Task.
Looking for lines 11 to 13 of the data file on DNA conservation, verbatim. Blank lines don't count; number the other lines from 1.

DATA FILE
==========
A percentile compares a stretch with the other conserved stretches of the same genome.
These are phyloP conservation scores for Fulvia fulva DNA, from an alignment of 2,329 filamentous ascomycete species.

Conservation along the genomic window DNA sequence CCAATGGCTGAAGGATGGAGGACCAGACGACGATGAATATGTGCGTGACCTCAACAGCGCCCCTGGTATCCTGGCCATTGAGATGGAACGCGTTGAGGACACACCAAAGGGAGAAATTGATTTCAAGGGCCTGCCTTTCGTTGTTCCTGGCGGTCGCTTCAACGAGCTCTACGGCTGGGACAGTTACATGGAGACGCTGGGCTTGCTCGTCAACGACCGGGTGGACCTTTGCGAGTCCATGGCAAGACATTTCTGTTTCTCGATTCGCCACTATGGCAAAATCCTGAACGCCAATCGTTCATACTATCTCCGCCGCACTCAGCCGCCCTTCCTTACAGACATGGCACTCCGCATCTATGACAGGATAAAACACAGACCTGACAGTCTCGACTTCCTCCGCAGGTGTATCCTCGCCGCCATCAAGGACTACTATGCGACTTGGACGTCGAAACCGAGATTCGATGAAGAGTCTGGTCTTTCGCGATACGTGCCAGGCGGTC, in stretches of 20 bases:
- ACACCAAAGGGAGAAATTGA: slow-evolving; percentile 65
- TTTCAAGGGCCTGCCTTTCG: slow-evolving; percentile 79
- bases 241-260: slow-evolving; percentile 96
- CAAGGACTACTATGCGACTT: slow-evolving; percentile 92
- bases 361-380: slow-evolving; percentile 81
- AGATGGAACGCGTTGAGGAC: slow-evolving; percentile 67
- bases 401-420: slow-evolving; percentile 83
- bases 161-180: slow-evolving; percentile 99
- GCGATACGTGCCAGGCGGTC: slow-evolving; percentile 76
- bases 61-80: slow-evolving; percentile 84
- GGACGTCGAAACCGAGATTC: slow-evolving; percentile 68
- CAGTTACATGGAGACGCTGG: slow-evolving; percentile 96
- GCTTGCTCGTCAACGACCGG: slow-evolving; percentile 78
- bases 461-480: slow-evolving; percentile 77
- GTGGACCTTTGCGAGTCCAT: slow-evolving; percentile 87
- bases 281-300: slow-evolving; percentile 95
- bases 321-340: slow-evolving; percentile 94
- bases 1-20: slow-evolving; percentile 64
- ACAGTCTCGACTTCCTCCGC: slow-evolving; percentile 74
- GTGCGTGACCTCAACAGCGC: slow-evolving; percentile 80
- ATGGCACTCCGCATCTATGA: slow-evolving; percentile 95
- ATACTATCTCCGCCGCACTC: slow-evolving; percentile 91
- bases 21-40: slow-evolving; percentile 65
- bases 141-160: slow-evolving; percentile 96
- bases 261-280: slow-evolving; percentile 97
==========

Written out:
- bases 161-180: slow-evolving; percentile 99
- GCGATACGTGCCAGGCGGTC: slow-evolving; percentile 76
- bases 61-80: slow-evolving; percentile 84